Directed by: Rob Kuhns.
DVD special features have made making of documentaries common place. Every movies – from masterpieces to crap – now have their entire making of documented and put out there for all to see. The new documentary, Birth of the Living Dead, plays like one of those special features on a DVD – but an uncommonly good one. It doesn’t rival the best documentaries of the genre – like Hearts of Darkness: A Filmmaker’s Apocalypse (about Apocalypse Now) or Burden of Dreams (about Fitzcaraldo), but it’s still worth seeing for fans of George A. Romero’s Night of the Living Dead, even if perhaps the only reason it’s not just a special feature on a DVD of the film is because a screw-up has made the film be in the public domain pretty much since its release back in 1968.
If you were going to make a list of the best Do-It-Yourself movies, than Night of the Living Dead would have to be on that list. It is a film that George A. Romero directed for almost no money, with a cast of unknowns, and a crew who, like him, had never made a movie before. If you were going to make a list of the most influential horror films of all time, than Night of the Living Dead would have to be on that list as well – the entire zombie genre as we now know it was pretty much invented by Romero with this film. Either of those two factors would be enough to make a documentary about Night of the Living Dead relevant – both of them practically make it necessary.
Directed by Rob Kuhns, Birth of the Living Dead is a standard issue documentary – filled with talking heads, and clips of the movie under discussion. Kuhns does not reinvent the wheel when directing the film, in part because he didn’t really need to. He has good talking heads, and the movie in question is fascinating enough to warrant such discussion.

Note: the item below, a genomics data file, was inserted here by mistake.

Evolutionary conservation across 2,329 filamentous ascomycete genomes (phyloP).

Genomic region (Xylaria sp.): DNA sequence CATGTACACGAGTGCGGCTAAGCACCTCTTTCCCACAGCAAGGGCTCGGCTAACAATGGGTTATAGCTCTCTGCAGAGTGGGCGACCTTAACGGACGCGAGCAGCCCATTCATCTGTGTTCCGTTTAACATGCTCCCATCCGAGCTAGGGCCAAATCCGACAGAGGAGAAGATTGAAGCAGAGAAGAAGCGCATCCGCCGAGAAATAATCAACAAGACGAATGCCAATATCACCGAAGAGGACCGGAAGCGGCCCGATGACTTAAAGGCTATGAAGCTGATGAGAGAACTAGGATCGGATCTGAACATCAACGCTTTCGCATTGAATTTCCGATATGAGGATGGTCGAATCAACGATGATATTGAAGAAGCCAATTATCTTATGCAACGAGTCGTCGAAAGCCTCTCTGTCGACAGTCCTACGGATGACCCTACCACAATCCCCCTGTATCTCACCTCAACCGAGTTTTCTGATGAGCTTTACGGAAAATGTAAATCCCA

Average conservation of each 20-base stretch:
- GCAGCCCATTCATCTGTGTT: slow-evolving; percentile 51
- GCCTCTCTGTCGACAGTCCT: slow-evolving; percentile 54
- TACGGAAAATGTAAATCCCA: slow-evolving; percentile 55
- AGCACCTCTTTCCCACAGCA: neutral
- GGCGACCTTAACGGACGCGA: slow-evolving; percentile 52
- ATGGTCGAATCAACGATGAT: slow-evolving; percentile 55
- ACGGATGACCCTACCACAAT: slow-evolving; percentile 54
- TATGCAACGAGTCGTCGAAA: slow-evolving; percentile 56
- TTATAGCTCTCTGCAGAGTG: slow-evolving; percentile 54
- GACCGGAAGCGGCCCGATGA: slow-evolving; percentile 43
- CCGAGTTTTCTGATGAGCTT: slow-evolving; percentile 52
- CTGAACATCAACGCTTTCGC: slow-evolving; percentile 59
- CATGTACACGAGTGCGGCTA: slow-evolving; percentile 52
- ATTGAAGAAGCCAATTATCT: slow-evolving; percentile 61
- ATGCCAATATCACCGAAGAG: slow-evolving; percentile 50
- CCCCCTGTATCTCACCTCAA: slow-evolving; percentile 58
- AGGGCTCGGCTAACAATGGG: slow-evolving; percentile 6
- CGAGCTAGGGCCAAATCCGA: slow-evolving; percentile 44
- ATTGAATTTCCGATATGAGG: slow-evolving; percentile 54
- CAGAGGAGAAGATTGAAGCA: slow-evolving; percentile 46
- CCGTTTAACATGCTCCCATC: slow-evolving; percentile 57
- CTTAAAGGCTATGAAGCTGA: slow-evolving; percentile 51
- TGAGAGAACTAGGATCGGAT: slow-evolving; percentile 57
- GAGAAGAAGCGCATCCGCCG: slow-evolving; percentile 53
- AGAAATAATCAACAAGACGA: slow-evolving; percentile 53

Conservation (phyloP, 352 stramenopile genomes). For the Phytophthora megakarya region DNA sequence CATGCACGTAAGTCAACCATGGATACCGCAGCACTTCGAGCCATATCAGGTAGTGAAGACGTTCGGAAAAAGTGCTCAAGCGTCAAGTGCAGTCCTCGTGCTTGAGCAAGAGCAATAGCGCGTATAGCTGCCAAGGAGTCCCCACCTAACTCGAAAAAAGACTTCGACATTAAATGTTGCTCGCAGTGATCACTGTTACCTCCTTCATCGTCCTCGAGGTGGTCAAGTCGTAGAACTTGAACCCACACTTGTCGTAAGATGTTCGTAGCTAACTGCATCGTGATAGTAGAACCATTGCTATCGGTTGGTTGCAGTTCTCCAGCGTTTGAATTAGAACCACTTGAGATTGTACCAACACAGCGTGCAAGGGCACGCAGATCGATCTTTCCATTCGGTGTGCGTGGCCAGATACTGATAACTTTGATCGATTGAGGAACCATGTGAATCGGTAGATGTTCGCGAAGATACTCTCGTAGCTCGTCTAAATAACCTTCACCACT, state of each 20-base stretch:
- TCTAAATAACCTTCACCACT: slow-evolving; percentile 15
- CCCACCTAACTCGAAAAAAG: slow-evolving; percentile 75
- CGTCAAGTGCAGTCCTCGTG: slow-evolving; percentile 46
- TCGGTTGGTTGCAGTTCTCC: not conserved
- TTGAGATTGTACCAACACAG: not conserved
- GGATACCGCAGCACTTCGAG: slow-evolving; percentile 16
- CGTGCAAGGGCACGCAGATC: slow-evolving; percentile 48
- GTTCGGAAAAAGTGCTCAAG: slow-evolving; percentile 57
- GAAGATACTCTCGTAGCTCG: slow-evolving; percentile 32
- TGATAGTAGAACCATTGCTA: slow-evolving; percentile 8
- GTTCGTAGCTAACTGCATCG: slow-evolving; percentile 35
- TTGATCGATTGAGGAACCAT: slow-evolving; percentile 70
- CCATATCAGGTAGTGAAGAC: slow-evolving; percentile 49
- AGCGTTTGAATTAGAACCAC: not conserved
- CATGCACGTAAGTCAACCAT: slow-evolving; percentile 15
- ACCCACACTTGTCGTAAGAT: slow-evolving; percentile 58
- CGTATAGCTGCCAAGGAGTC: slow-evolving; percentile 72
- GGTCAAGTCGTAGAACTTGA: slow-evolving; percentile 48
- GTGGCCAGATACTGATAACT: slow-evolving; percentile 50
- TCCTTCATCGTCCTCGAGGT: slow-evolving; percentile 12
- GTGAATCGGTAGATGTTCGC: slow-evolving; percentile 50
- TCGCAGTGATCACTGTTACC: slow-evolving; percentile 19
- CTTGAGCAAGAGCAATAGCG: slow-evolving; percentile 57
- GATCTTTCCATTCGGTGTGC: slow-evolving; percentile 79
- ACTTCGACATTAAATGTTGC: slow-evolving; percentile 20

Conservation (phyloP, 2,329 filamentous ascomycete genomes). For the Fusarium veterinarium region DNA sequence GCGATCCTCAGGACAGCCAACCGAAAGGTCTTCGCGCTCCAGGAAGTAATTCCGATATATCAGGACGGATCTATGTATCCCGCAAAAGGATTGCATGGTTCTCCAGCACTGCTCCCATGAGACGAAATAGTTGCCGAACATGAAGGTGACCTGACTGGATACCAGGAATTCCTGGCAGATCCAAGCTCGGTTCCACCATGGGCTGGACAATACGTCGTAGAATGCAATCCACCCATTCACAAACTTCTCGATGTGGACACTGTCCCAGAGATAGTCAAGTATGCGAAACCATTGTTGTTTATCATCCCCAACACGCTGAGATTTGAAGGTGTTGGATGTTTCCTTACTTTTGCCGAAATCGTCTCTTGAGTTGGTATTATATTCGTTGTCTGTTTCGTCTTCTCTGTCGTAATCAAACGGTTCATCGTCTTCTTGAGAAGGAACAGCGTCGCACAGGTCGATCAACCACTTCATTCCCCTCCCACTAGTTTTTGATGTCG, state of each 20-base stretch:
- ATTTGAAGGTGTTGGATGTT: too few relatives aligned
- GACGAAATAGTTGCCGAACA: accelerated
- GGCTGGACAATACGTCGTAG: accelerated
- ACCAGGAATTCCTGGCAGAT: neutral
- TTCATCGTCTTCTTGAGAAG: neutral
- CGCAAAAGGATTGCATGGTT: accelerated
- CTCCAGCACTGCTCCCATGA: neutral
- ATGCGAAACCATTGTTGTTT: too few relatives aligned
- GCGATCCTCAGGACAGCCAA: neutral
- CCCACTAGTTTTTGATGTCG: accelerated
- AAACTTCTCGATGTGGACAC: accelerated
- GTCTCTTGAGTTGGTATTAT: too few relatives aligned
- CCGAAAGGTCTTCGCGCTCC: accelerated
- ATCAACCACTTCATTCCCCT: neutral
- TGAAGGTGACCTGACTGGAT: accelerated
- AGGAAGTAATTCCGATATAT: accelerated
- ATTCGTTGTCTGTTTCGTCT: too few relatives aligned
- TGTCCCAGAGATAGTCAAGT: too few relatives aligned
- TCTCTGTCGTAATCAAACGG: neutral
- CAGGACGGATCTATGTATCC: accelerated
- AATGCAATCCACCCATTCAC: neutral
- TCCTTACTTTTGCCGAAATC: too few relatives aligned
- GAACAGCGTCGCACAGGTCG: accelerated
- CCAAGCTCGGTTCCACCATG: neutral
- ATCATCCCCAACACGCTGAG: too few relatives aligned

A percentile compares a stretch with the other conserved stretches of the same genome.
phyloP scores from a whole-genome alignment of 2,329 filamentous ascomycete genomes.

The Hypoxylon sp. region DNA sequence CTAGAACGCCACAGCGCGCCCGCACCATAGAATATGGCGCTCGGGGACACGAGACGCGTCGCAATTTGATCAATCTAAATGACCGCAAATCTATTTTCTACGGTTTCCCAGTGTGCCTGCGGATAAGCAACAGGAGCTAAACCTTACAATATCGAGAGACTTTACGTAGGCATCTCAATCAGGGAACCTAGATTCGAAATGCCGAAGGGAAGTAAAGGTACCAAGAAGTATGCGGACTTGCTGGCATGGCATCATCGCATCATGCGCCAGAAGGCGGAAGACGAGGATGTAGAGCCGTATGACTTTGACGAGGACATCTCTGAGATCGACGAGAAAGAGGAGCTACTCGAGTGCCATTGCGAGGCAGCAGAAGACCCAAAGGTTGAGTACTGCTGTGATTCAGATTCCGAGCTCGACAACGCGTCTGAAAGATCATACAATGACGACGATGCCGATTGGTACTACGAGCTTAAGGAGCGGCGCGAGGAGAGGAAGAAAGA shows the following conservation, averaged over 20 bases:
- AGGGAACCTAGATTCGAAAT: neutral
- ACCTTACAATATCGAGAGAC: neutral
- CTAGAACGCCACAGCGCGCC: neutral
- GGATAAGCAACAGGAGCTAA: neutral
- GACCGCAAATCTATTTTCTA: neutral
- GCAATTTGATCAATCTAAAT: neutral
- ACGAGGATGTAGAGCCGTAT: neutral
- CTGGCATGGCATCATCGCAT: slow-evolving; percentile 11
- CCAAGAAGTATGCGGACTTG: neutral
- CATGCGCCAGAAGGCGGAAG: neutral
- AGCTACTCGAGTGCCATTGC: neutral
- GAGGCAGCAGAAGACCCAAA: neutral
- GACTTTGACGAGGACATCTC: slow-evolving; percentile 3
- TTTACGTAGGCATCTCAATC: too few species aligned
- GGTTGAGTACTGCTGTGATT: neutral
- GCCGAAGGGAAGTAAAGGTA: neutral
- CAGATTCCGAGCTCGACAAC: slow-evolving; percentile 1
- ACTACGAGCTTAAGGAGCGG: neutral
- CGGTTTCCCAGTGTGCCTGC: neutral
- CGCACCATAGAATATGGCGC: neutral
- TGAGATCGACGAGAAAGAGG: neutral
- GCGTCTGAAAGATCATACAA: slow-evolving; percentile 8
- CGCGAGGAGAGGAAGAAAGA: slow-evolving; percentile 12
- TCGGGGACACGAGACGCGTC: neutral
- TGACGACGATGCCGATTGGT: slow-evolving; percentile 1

The film details how Romero and his funders and crew made Night of the Living Dead on the fly back in 1967, and then released the film in 1968. Romero didn’t have much money – he didn’t know if he would ever finish the film – but he wanted to make a movie, and found enough like-minded people who wanted to do so as well. At first he wanted to make something more artistic – he talks about writing a screenplay inspired by Ingmar Bergman’s The Virgin Spring, but when no one cared, he decided to do something more horrific and commercial – and came up with Night of the Living Dead.
As the movie makes clear, Night of the Living Dead was a product of its time. Not only is it a horror film, it’s a nihilistic one at that – one in which reflects the era in which it was made. It’s clear that the film has something to say on many social issues of the time – the ongoing war in Vietnam, racism and destruction of the nuclear family. In short, nowhere and no one is safe in Night of the Living Dead – the dead can get you anywhere, and anyone can turn against you. Yet Romero never overindulges in the political or social messages of the film – he has made a straight ahead horror movie first and foremost, but one that captures much of the cynicism of its time. It’s fascinating to note for instance that the lead character, played by Duane Jones, was black was merely a coincidence – Romero didn’t write the role for a black man, and when they cast one, he didn’t change the screenplay at all, even if it somewhat feels like he did.
Romero himself is the best interview subject – although film critic Elvis Mitchell is good as well. Romero is quick witted and funny – and easygoing, giving full credit to all his collaborators, and joking about the whole process. Romero has, of course, continued to make zombies films throughout his now 45 year directing career – he has said he wanted to make, and he’s now up to 6. He better get cracking on the next four – especially since Survival of the Dead (2009), his latest, is also his weakest.
Birth of the Living Dead is not a great documentary – but it is a good one. If you want to see the roots of the modern zombie film, or are interested in Romero at all, than you should see it. For people who are not zombie fans, there’s nothing here to see – but then, why would you be interested in the film anyway?